How Metalcore Killed Nu-Metal
When metalcore emerged in the later ’90s and early 2000s, it not only had a tight-knit scene of bands helping to support one another, it also had an enemy against which to rally. The dominant guitar-based musical life form at the turn of the millennium was undoubtedly nu-metal, a genre which started out edgy and unhinged but which eventually became polished, gaudy, and plagued by substance abuse and drama. So when the New Wave Of American Heavy Metal crested in 2002, the bands therein not only matched the nu-metal movement, they revealed it for what it was — and killed it off.
In the latest episode of Inside Track, our new podcast where rock’s biggest names tell the true stories behind some of music history’s most historic moments, the pioneering musicians of the metalcore days speak about how the genre emerged and flourished. One of them, Doc Coyle of Bad Wolves who started off as the guitarist in groundbreaking New Jersey metalcore crew God Forbid, explains that the commonly-accepted history about heavy metal’s demise in the ’90s isn’t entirely accurate.
But Doc is also blunt about how quickly nu-metal’s popularity went under in the face of metalcore. He’s quick to note that the big bands of the genre stayed alive — but he also notes that while we think of nu-metal as fertile creative breeding ground now, at the time it was just the mainstream rock genre loved by your typical poser.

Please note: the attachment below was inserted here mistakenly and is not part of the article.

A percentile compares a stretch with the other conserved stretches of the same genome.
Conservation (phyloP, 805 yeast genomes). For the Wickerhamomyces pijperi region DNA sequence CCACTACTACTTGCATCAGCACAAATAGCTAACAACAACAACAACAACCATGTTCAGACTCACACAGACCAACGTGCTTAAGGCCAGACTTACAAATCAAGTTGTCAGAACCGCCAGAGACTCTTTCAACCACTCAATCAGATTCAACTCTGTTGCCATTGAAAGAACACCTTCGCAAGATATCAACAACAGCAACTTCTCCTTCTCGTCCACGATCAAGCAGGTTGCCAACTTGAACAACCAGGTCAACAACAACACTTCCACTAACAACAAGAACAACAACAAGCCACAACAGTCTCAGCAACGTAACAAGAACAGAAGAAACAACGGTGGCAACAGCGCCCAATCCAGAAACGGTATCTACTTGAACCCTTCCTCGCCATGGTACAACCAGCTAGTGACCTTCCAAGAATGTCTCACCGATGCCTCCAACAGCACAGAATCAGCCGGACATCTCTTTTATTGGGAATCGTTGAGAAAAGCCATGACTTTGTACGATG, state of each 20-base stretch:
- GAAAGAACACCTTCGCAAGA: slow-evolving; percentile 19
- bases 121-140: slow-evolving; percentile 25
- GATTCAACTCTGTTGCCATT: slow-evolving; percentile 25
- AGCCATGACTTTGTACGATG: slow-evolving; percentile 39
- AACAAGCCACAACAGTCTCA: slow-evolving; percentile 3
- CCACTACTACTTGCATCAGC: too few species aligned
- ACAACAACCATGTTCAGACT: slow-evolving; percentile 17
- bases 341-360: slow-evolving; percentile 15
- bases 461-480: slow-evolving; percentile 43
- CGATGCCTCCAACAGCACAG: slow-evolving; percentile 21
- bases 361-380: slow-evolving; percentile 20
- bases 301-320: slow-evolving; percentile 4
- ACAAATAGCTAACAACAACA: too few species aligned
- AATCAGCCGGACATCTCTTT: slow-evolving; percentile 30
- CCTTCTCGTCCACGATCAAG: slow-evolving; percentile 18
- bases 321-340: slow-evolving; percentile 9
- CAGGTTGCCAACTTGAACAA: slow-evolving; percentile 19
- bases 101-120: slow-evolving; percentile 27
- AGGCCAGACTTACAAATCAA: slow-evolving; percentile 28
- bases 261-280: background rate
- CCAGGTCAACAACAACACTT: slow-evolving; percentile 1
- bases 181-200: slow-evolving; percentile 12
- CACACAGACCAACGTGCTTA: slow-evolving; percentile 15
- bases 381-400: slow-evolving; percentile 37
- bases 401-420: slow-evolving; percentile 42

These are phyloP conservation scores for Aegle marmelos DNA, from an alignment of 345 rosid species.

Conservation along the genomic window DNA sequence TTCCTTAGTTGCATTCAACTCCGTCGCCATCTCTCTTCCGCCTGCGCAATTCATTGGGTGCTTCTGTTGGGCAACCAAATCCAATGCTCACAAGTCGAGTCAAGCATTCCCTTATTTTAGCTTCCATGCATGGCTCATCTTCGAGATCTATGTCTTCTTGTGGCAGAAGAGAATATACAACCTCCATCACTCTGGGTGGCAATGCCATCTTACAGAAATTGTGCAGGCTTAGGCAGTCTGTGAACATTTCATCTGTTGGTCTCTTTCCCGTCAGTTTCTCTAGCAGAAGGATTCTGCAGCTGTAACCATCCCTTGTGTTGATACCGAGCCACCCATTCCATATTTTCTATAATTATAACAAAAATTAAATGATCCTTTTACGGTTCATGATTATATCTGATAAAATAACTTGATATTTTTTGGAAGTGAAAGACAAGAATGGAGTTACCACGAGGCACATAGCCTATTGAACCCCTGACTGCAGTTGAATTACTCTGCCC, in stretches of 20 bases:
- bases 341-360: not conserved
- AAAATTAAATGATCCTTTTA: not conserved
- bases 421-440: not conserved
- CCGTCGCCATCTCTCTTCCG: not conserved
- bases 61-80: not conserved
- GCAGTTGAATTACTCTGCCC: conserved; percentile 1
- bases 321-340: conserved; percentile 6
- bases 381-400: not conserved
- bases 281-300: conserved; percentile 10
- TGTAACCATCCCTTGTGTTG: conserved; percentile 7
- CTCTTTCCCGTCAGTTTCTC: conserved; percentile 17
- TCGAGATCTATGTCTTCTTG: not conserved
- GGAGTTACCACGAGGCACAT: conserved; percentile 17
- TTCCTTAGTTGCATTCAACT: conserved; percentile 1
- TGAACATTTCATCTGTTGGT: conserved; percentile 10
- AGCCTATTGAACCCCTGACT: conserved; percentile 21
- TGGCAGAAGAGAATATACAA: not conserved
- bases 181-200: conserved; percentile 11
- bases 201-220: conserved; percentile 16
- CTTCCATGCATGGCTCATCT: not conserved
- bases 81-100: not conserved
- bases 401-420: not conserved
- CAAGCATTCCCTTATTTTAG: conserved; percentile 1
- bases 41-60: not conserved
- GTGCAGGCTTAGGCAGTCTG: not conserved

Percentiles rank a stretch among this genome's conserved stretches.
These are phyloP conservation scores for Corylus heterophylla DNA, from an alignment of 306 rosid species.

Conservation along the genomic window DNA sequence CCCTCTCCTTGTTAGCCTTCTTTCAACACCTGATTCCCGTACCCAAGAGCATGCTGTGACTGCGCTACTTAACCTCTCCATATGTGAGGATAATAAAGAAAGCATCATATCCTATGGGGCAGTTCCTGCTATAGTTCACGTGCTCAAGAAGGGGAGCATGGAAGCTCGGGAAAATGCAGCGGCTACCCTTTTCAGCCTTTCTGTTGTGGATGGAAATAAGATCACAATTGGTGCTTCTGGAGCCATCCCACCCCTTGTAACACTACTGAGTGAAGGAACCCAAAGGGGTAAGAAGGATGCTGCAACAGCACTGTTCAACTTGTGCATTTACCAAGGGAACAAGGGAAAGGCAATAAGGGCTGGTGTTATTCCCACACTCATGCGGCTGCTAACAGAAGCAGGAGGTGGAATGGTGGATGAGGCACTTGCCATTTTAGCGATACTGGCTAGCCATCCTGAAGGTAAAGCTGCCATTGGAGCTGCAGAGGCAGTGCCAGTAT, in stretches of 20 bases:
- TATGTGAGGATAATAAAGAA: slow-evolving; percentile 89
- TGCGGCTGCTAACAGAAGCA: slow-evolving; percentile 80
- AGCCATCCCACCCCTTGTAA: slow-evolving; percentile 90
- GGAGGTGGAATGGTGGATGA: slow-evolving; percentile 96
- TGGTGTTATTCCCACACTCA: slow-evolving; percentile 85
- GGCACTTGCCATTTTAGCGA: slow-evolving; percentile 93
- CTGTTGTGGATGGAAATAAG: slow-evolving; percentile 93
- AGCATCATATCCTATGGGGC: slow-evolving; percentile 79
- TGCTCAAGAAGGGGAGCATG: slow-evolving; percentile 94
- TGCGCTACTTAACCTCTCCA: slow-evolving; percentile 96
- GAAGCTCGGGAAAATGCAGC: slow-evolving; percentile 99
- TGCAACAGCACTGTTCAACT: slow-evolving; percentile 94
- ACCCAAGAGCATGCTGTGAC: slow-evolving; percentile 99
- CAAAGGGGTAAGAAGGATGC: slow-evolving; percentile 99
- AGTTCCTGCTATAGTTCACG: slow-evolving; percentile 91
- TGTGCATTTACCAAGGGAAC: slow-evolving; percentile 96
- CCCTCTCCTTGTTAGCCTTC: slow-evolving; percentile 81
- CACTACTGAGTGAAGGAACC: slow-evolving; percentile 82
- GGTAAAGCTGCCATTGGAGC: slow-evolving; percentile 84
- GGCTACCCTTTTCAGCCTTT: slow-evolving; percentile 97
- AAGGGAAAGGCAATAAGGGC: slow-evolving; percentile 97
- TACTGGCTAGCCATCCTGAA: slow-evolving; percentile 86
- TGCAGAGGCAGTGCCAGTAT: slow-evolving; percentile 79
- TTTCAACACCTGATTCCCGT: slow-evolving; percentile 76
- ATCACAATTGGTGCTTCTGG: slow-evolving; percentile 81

“I don’t know if people have a great sense of things, but that group of bands are kind of what killed nu-metal in the early 2000s,” he says. “Nu-metal never really went away, but it definitely was a dirty word, and it was uncool to be nu-metal. And obviously many of the bigger nu-metal bands never stopped being huge, but just in terms of the choice aesthetic of the moment.”
Listen to the full episode below:
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